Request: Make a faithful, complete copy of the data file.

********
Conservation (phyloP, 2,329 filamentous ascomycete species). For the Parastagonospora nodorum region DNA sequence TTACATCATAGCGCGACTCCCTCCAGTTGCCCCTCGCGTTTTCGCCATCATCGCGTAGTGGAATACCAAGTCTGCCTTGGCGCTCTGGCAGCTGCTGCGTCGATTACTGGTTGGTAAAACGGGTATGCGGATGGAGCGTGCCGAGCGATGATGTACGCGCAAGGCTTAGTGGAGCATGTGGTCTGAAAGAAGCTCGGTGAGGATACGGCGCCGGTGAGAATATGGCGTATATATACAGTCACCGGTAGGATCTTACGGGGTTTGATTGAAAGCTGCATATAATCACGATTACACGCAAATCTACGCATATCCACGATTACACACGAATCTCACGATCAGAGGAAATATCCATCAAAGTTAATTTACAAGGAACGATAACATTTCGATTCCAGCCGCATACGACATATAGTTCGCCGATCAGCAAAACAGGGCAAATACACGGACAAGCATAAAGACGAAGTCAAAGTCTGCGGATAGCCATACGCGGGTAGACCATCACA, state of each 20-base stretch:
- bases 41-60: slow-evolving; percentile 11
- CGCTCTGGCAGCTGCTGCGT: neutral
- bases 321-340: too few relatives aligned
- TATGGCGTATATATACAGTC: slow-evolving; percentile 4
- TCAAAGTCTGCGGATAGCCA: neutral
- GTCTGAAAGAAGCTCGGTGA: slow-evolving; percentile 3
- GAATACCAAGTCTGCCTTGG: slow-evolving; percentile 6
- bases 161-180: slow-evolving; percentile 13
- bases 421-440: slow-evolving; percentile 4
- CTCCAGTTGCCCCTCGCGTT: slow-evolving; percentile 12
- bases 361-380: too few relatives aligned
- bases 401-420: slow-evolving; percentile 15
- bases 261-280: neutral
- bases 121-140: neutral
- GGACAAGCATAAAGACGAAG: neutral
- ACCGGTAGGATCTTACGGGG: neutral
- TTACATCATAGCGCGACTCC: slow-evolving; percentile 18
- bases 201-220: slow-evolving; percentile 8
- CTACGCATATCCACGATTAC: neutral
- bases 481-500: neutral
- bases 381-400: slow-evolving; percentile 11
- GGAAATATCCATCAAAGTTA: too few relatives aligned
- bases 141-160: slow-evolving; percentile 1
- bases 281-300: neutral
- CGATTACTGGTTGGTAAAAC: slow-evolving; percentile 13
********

Conservation (phyloP, 2,329 filamentous ascomycete species). For the Parastagonospora nodorum region DNA sequence TTACATCATAGCGCGACTCCCTCCAGTTGCCCCTCGCGTTTTCGCCATCATCGCGTAGTGGAATACCAAGTCTGCCTTGGCGCTCTGGCAGCTGCTGCGTCGATTACTGGTTGGTAAAACGGGTATGCGGATGGAGCGTGCCGAGCGATGATGTACGCGCAAGGCTTAGTGGAGCATGTGGTCTGAAAGAAGCTCGGTGAGGATACGGCGCCGGTGAGAATATGGCGTATATATACAGTCACCGGTAGGATCTTACGGGGTTTGATTGAAAGCTGCATATAATCACGATTACACGCAAATCTACGCATATCCACGATTACACACGAATCTCACGATCAGAGGAAATATCCATCAAAGTTAATTTACAAGGAACGATAACATTTCGATTCCAGCCGCATACGACATATAGTTCGCCGATCAGCAAAACAGGGCAAATACACGGACAAGCATAAAGACGAAGTCAAAGTCTGCGGATAGCCATACGCGGGTAGACCATCACA, state of each 20-base stretch:
- bases 41-60: slow-evolving; percentile 11
- CGCTCTGGCAGCTGCTGCGT: neutral
- bases 321-340: too few relatives aligned
- TATGGCGTATATATACAGTC: slow-evolving; percentile 4
- TCAAAGTCTGCGGATAGCCA: neutral
- GTCTGAAAGAAGCTCGGTGA: slow-evolving; percentile 3
- GAATACCAAGTCTGCCTTGG: slow-evolving; percentile 6
- bases 161-180: slow-evolving; percentile 13
- bases 421-440: slow-evolving; percentile 4
- CTCCAGTTGCCCCTCGCGTT: slow-evolving; percentile 12
- bases 361-380: too few relatives aligned
- bases 401-420: slow-evolving; percentile 15
- bases 261-280: neutral
- bases 121-140: neutral
- GGACAAGCATAAAGACGAAG: neutral
- ACCGGTAGGATCTTACGGGG: neutral
- TTACATCATAGCGCGACTCC: slow-evolving; percentile 18
- bases 201-220: slow-evolving; percentile 8
- CTACGCATATCCACGATTAC: neutral
- bases 481-500: neutral
- bases 381-400: slow-evolving; percentile 11
- GGAAATATCCATCAAAGTTA: too few relatives aligned
- bases 141-160: slow-evolving; percentile 1
- bases 281-300: neutral
- CGATTACTGGTTGGTAAAAC: slow-evolving; percentile 13